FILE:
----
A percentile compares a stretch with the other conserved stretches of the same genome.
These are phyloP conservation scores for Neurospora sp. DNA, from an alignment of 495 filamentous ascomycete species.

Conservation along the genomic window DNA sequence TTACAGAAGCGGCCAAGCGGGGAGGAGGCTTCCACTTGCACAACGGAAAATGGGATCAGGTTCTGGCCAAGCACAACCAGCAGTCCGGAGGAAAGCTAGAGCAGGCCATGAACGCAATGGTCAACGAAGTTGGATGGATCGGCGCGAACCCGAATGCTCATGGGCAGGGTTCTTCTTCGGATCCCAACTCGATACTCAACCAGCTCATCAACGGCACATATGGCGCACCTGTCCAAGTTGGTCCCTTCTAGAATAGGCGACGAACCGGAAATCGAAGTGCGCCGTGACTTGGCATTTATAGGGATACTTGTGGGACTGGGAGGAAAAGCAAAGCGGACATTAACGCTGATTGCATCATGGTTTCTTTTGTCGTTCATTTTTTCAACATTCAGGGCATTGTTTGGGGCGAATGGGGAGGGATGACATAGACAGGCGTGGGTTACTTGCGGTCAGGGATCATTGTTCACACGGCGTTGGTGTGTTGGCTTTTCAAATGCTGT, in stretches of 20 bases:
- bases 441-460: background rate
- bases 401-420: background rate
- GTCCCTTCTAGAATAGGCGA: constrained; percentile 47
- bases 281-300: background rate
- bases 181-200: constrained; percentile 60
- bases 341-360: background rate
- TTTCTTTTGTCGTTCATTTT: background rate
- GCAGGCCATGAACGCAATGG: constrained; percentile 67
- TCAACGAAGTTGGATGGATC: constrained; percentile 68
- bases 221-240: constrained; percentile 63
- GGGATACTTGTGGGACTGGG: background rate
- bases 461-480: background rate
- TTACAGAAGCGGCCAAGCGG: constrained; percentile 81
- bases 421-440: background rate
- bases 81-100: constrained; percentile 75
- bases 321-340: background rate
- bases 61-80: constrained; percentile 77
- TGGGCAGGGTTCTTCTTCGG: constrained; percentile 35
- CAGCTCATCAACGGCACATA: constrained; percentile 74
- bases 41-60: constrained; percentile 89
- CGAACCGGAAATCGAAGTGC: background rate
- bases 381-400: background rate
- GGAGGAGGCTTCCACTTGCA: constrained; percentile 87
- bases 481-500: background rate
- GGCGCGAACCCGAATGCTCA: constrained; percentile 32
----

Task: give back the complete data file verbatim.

A percentile compares a stretch with the other conserved stretches of the same genome.
These are phyloP conservation scores for Neurospora sp. DNA, from an alignment of 495 filamentous ascomycete species.

Conservation along the genomic window DNA sequence TTACAGAAGCGGCCAAGCGGGGAGGAGGCTTCCACTTGCACAACGGAAAATGGGATCAGGTTCTGGCCAAGCACAACCAGCAGTCCGGAGGAAAGCTAGAGCAGGCCATGAACGCAATGGTCAACGAAGTTGGATGGATCGGCGCGAACCCGAATGCTCATGGGCAGGGTTCTTCTTCGGATCCCAACTCGATACTCAACCAGCTCATCAACGGCACATATGGCGCACCTGTCCAAGTTGGTCCCTTCTAGAATAGGCGACGAACCGGAAATCGAAGTGCGCCGTGACTTGGCATTTATAGGGATACTTGTGGGACTGGGAGGAAAAGCAAAGCGGACATTAACGCTGATTGCATCATGGTTTCTTTTGTCGTTCATTTTTTCAACATTCAGGGCATTGTTTGGGGCGAATGGGGAGGGATGACATAGACAGGCGTGGGTTACTTGCGGTCAGGGATCATTGTTCACACGGCGTTGGTGTGTTGGCTTTTCAAATGCTGT, in stretches of 20 bases:
- bases 441-460: background rate
- bases 401-420: background rate
- GTCCCTTCTAGAATAGGCGA: constrained; percentile 47
- bases 281-300: background rate
- bases 181-200: constrained; percentile 60
- bases 341-360: background rate
- TTTCTTTTGTCGTTCATTTT: background rate
- GCAGGCCATGAACGCAATGG: constrained; percentile 67
- TCAACGAAGTTGGATGGATC: constrained; percentile 68
- bases 221-240: constrained; percentile 63
- GGGATACTTGTGGGACTGGG: background rate
- bases 461-480: background rate
- TTACAGAAGCGGCCAAGCGG: constrained; percentile 81
- bases 421-440: background rate
- bases 81-100: constrained; percentile 75
- bases 321-340: background rate
- bases 61-80: constrained; percentile 77
- TGGGCAGGGTTCTTCTTCGG: constrained; percentile 35
- CAGCTCATCAACGGCACATA: constrained; percentile 74
- bases 41-60: constrained; percentile 89
- CGAACCGGAAATCGAAGTGC: background rate
- bases 381-400: background rate
- GGAGGAGGCTTCCACTTGCA: constrained; percentile 87
- bases 481-500: background rate
- GGCGCGAACCCGAATGCTCA: constrained; percentile 32